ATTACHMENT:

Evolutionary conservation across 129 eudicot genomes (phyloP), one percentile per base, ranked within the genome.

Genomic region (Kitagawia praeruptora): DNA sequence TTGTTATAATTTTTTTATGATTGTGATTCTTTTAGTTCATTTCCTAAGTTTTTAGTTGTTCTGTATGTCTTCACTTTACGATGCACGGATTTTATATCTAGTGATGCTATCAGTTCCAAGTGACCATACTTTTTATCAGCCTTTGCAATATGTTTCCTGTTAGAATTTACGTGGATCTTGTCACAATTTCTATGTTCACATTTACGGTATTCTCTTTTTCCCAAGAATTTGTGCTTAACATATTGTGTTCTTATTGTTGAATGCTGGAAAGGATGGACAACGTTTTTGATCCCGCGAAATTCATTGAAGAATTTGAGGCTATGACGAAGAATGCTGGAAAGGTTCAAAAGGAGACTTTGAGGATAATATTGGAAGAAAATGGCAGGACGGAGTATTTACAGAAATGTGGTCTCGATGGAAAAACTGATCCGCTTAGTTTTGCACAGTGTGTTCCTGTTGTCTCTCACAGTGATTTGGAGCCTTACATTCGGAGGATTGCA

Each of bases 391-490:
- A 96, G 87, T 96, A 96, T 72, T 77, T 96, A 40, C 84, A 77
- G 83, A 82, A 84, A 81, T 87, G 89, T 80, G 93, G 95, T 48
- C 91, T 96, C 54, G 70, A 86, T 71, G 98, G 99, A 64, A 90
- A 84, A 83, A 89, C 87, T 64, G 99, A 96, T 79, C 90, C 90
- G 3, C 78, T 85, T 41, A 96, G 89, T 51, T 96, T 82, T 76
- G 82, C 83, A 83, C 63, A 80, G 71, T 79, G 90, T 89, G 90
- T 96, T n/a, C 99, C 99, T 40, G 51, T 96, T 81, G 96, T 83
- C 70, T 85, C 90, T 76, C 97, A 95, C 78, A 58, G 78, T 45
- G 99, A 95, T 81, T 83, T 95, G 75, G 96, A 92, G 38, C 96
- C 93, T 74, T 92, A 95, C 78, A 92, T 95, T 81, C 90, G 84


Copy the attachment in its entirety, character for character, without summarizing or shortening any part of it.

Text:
Evolutionary conservation across 129 eudicot genomes (phyloP), one percentile per base, ranked within the genome.

Genomic region (Kitagawia praeruptora): DNA sequence TTGTTATAATTTTTTTATGATTGTGATTCTTTTAGTTCATTTCCTAAGTTTTTAGTTGTTCTGTATGTCTTCACTTTACGATGCACGGATTTTATATCTAGTGATGCTATCAGTTCCAAGTGACCATACTTTTTATCAGCCTTTGCAATATGTTTCCTGTTAGAATTTACGTGGATCTTGTCACAATTTCTATGTTCACATTTACGGTATTCTCTTTTTCCCAAGAATTTGTGCTTAACATATTGTGTTCTTATTGTTGAATGCTGGAAAGGATGGACAACGTTTTTGATCCCGCGAAATTCATTGAAGAATTTGAGGCTATGACGAAGAATGCTGGAAAGGTTCAAAAGGAGACTTTGAGGATAATATTGGAAGAAAATGGCAGGACGGAGTATTTACAGAAATGTGGTCTCGATGGAAAAACTGATCCGCTTAGTTTTGCACAGTGTGTTCCTGTTGTCTCTCACAGTGATTTGGAGCCTTACATTCGGAGGATTGCA

Each of bases 391-490:
- A 96, G 87, T 96, A 96, T 72, T 77, T 96, A 40, C 84, A 77
- G 83, A 82, A 84, A 81, T 87, G 89, T 80, G 93, G 95, T 48
- C 91, T 96, C 54, G 70, A 86, T 71, G 98, G 99, A 64, A 90
- A 84, A 83, A 89, C 87, T 64, G 99, A 96, T 79, C 90, C 90
- G 3, C 78, T 85, T 41, A 96, G 89, T 51, T 96, T 82, T 76
- G 82, C 83, A 83, C 63, A 80, G 71, T 79, G 90, T 89, G 90
- T 96, T n/a, C 99, C 99, T 40, G 51, T 96, T 81, G 96, T 83
- C 70, T 85, C 90, T 76, C 97, A 95, C 78, A 58, G 78, T 45
- G 99, A 95, T 81, T 83, T 95, G 75, G 96, A 92, G 38, C 96
- C 93, T 74, T 92, A 95, C 78, A 92, T 95, T 81, C 90, G 84